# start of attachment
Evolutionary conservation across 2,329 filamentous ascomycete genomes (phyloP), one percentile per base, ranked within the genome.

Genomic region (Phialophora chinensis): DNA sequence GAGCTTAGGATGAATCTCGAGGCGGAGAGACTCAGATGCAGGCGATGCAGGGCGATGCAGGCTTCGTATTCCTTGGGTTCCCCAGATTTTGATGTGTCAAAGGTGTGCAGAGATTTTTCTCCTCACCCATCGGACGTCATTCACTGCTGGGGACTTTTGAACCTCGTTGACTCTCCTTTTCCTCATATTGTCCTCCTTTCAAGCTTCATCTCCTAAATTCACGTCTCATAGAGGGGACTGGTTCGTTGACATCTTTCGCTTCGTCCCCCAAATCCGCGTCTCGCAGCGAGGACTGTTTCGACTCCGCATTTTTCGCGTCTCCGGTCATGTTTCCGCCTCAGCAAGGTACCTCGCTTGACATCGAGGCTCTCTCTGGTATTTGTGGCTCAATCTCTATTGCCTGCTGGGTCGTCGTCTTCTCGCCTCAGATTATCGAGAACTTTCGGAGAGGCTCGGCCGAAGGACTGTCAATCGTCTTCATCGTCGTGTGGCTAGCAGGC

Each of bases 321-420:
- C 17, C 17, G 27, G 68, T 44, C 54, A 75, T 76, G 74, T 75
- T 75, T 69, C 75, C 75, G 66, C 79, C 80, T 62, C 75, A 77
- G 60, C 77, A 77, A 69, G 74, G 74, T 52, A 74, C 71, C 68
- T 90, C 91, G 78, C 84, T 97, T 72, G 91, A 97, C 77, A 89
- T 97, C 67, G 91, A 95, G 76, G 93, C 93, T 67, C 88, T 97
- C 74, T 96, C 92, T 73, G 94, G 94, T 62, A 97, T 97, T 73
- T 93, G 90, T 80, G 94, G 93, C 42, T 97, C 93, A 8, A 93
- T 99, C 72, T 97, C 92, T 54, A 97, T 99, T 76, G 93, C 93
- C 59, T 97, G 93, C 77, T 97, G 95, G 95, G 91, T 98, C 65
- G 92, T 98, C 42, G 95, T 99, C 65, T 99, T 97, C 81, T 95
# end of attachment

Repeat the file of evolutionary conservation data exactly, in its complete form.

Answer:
Evolutionary conservation across 2,329 filamentous ascomycete genomes (phyloP), one percentile per base, ranked within the genome.

Genomic region (Phialophora chinensis): DNA sequence GAGCTTAGGATGAATCTCGAGGCGGAGAGACTCAGATGCAGGCGATGCAGGGCGATGCAGGCTTCGTATTCCTTGGGTTCCCCAGATTTTGATGTGTCAAAGGTGTGCAGAGATTTTTCTCCTCACCCATCGGACGTCATTCACTGCTGGGGACTTTTGAACCTCGTTGACTCTCCTTTTCCTCATATTGTCCTCCTTTCAAGCTTCATCTCCTAAATTCACGTCTCATAGAGGGGACTGGTTCGTTGACATCTTTCGCTTCGTCCCCCAAATCCGCGTCTCGCAGCGAGGACTGTTTCGACTCCGCATTTTTCGCGTCTCCGGTCATGTTTCCGCCTCAGCAAGGTACCTCGCTTGACATCGAGGCTCTCTCTGGTATTTGTGGCTCAATCTCTATTGCCTGCTGGGTCGTCGTCTTCTCGCCTCAGATTATCGAGAACTTTCGGAGAGGCTCGGCCGAAGGACTGTCAATCGTCTTCATCGTCGTGTGGCTAGCAGGC

Each of bases 321-420:
- C 17, C 17, G 27, G 68, T 44, C 54, A 75, T 76, G 74, T 75
- T 75, T 69, C 75, C 75, G 66, C 79, C 80, T 62, C 75, A 77
- G 60, C 77, A 77, A 69, G 74, G 74, T 52, A 74, C 71, C 68
- T 90, C 91, G 78, C 84, T 97, T 72, G 91, A 97, C 77, A 89
- T 97, C 67, G 91, A 95, G 76, G 93, C 93, T 67, C 88, T 97
- C 74, T 96, C 92, T 73, G 94, G 94, T 62, A 97, T 97, T 73
- T 93, G 90, T 80, G 94, G 93, C 42, T 97, C 93, A 8, A 93
- T 99, C 72, T 97, C 92, T 54, A 97, T 99, T 76, G 93, C 93
- C 59, T 97, G 93, C 77, T 97, G 95, G 95, G 91, T 98, C 65
- G 92, T 98, C 42, G 95, T 99, C 65, T 99, T 97, C 81, T 95